Then, once again, air travel would be consolidated in the big airports, which would cause congestion. In a recent study, Ryerson and some co-authors observed car traffic within a 300-mile radius of large airports in cities such as Atlanta, Dallas-Fort Worth and Phoenix. On roads that lead from smaller cities nearby (think Oklahoma City for Dallas or Tucson for Phoenix), between 1 and 3 percent of traffic could be attributed to the people driving to access these larger airports. "Rural roads have an even larger amount, between 5 and 10 percent of traffic, of people driving to or from the airport," he says.

Which brings us to the other problems that surface transportation would face in this vacation travel utopia. Do you remember our demand induced by our old friends? Well, if historical trends and hard data still mean something to anyone, those larger roads would lure people away from urban centers, where land is cheaper. A greater expansion generates more traffic and takes you back to the search for meaning in a world where your trip never stops sucking.

Meanwhile, taxpayers would be caught with a huge bill for maintaining all that additional capacity. The US infrastructure has already exceeded $ 4 billion, and the federal gasoline tax has not moved since 1993. More ways to keep it from worsening the problem even more.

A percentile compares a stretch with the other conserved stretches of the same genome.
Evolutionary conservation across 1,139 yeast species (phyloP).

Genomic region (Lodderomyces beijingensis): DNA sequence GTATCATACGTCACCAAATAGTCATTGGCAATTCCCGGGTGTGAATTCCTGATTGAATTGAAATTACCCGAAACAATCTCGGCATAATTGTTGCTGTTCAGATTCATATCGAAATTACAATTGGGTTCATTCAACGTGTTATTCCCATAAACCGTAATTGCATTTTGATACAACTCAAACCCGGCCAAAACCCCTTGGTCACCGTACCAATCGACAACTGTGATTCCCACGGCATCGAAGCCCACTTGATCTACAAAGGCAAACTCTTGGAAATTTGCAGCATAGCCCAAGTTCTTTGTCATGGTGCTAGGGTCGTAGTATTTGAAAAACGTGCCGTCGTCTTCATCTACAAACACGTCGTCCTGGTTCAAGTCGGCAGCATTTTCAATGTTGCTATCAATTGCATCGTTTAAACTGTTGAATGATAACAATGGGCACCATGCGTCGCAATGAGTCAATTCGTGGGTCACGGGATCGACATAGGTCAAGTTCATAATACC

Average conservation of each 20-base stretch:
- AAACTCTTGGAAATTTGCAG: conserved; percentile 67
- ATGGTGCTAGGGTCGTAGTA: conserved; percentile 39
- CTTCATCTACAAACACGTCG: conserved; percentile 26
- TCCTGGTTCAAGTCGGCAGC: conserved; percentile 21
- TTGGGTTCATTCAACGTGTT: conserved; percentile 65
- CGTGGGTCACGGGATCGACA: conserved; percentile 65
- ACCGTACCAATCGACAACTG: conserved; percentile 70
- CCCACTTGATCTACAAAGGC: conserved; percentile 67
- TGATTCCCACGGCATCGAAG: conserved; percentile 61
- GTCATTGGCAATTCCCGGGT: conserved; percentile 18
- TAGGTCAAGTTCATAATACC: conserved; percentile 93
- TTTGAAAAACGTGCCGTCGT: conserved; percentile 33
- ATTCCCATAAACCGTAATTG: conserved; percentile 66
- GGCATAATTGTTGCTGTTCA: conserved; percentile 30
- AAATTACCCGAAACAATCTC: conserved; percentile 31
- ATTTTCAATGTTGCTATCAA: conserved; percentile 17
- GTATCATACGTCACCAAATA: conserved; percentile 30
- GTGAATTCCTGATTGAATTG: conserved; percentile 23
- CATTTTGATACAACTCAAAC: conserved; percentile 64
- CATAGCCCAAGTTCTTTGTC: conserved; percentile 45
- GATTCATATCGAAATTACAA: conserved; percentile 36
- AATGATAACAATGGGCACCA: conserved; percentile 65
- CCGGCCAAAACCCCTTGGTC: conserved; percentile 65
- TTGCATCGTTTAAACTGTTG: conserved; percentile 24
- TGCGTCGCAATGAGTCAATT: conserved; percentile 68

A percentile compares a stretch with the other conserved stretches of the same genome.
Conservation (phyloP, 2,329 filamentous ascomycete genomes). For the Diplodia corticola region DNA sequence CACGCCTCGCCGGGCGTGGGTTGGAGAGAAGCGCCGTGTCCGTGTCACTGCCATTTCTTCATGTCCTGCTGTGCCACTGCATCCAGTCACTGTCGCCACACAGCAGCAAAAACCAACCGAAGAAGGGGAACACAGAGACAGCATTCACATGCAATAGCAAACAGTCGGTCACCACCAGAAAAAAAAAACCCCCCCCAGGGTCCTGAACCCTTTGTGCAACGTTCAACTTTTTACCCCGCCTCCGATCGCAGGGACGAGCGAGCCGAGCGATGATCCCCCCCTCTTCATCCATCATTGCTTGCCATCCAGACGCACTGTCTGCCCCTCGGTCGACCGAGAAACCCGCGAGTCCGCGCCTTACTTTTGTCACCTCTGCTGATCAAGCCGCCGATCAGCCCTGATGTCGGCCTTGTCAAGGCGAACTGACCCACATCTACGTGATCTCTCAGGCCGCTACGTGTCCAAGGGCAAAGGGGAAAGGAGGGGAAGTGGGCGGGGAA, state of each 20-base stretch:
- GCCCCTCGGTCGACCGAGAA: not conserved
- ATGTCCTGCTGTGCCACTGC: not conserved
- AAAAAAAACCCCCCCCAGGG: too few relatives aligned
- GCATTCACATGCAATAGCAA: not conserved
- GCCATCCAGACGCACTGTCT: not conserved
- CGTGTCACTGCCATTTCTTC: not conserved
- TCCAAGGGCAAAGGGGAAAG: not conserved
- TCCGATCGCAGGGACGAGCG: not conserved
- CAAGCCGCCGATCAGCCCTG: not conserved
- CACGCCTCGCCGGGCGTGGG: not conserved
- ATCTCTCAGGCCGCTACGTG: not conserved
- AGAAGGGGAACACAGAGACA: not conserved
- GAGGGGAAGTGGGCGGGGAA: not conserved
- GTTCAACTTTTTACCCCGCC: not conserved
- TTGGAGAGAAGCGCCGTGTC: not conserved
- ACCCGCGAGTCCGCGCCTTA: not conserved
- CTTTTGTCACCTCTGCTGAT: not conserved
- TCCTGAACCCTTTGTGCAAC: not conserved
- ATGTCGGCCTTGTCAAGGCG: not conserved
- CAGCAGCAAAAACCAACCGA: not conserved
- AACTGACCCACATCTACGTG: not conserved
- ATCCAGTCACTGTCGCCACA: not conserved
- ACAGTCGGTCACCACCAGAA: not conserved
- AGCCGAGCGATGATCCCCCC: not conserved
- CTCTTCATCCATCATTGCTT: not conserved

"The way I explain this to undergraduate students is that you would not." Buy six refrigerators for your bedroom just because you have a big party a year, "says Ryerson.

Learn from experience [19659004] We never had a wonderland of transport, but we have tried it in pieces.At the end of the 1990s, the economy was so decayed that WIRED published a 42,000-word article on fiber optic submarine cables printed – good reading material for all the people who travel like crazy, airports across the country paved dozens of new tracks, and airlines reinforced their fleets to meet the demand, then the dot-com bubble burst. contracted, the airlines went bankrupt or were absorbed by their competitors, less than a decade later, the same thing happened: more planes, more tracks, more jetsetting, until the crisis s hit financially, and the industry consolidated again. "The four major airlines now control 75 percent of passenger traffic," says Lewis.

Therefore, this utopia of transport is still a dream, and not the kind that really wants to come true. In that case, the best advice may come from Mary and Joseph: Organize the party and have everyone come to you.

Travel Dreams